Another renowned biblical scholar, the Anglican bishop N.T. Wright, gave a sermon in 2011 at the celebration of the 600th anniversary of the founding of the University of St Andrews in which he discussed the importance of the Beatitudes for today (and for an audience no doubt familiar with comfort and privilege). For Wright, the Beatitudes are not about being rewarded for good behavior or even about receiving one’s due, but they are primarily about God’s plan to raise up the lowly, bring low the haughty, comfort the suffering, punish the evildoer, and bring justice to the land—the promises of the coming Kingdom described by Mary in the Magnificat and repeated again and again in the Gospels. But for Wright, these promises aren’t only eschatological: God will accomplish all of this not only on the Day of Judgment, not only when God’s Kingdom comes, but also in the here and the now, through the work of the Holy Spirit, and by the means of God’s faithful who struggle for God’s justice and mercy here on earth. Wright explains:
Blessing is not primarily about what God promises to do to someone. It is primarily about what God is going to do through someone. Blessed are the poor in spirit, for theirs is the kingdom of heaven—in other words, when God sets up his sovereign rule on earth as in heaven, it’s the poor in spirit through whom he will do it. Blessed are the meek, for they will inherit the earth: in other words, when God wants to sort out the work, to put it to rights once and for all, he doesn’t send in the tanks, as people often think he should. He sends in the meek; and by the time the high and mighty realise what’s happening, the meek, because they are thinking about people other than themselves, have built hospitals, founded leper colonies, looked after orphans and widows, and, not least, founded schools, colleges and universities, to supply the world with wise leaders. Blessed are those who are hungry and thirsty for justice; because they, unlike the time-serving lawyers who bully witnesses for their own professional kudos, will be a sign of hope in a crooked world. Blessed are the merciful—notice how Jesus balances out justice and mercy—because the vision of a rule of law without exception, needing no divine or royal interventions to establish equity, is a dangerous oversimplification, producing a society without mercy. Blessed are the peacemakers, and if we haven’t learned that after the twentieth century, what hope can there be.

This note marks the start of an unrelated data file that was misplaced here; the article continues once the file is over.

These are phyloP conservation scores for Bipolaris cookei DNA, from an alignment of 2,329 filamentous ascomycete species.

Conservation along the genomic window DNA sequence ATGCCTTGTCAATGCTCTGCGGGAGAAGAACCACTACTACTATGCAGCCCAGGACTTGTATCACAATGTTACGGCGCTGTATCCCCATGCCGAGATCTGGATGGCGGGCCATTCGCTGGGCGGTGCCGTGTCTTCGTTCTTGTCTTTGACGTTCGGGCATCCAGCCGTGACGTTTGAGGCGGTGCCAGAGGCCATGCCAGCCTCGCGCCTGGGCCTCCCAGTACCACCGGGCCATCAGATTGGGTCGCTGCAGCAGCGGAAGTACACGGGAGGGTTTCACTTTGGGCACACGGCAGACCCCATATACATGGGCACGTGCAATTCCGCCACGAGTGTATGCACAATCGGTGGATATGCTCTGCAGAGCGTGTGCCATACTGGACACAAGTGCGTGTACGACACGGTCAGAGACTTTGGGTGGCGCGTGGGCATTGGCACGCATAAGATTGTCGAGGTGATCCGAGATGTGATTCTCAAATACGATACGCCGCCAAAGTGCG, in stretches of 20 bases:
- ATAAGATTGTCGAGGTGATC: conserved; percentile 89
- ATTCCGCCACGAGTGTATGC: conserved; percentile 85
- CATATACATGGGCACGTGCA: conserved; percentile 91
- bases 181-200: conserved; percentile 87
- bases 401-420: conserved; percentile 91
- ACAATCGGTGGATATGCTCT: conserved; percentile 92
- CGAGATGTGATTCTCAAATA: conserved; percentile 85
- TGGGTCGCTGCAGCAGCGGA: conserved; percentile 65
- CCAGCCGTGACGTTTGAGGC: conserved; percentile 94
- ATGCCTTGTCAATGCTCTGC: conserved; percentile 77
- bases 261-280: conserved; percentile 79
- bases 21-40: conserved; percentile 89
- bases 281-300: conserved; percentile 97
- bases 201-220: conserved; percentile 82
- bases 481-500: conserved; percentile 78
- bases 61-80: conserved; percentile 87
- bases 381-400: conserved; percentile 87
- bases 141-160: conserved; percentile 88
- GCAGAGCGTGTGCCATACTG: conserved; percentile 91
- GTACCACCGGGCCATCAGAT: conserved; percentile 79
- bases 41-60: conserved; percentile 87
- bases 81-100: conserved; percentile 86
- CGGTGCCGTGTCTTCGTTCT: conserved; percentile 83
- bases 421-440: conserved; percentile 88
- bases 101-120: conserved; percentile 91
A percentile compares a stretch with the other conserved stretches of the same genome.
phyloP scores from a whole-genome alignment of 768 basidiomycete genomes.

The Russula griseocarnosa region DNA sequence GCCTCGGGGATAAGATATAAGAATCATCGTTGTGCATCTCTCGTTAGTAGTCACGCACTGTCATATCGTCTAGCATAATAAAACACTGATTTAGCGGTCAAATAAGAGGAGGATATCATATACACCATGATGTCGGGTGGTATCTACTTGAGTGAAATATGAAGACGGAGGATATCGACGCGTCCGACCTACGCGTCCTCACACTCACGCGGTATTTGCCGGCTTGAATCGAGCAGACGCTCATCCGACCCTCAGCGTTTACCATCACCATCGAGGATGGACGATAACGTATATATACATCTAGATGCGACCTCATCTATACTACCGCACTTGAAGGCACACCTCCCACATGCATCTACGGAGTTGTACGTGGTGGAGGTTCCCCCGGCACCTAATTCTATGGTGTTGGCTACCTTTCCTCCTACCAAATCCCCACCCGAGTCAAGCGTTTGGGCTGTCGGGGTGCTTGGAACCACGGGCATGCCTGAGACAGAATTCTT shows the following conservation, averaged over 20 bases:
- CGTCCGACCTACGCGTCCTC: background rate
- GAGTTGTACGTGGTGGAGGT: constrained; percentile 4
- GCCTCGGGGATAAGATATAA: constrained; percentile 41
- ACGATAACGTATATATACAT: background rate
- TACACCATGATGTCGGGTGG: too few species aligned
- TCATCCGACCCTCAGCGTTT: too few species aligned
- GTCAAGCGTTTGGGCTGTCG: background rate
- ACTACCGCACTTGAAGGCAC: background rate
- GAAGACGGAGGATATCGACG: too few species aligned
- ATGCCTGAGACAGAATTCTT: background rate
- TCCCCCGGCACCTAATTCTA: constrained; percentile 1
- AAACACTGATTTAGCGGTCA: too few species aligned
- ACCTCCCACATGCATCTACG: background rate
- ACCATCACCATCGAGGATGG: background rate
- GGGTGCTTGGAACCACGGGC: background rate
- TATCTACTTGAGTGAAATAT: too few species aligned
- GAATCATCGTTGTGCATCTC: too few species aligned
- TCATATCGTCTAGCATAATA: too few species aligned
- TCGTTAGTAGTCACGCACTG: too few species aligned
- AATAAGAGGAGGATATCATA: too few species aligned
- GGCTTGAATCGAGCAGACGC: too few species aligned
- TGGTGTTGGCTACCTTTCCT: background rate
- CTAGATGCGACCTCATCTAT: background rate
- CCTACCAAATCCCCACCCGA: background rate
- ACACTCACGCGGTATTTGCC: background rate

We might not all of us be called to be the meek, we might not all of us suffer persecution for the sake of righteousness, we might not be poor (in spirit or otherwise), but we are all called by Christ to work with the Spirit for the coming of God’s Kingdom of peace, justice, and mercy in the here and the now. For each of us who has been cleansed with the Holy Spirit at Baptism, sealed with the Holy Spirit at Confirmation, and who is united with Christ’s Body in the Eucharist, this is the primary obligation of our Christian vocation. And because of this, Christ can be glimpsed in each of us when we, in our own way and according to our own gifts, make God’s love manifest and allow the Spirit to work through us in our striving for the Kingdom. Blessed are we–who make peace, cultivate clean hearts, show mercy, hunger and thirst and work for righteousness, mourn injustice and death, put others before ourselves, and humble ourselves before God–for the Kingdom of God is in our midst.
 Daniel Harrington, SJ, The Gospel of Matthew, Sacra Pagina series (Collegeville: Liturgical Press, 1991), 83-84.
 N.T. Wright, “The Great Story,” 26 June 2011, http://ntwrightpage.com/sermons/Great_Story_StAndrews_600.htm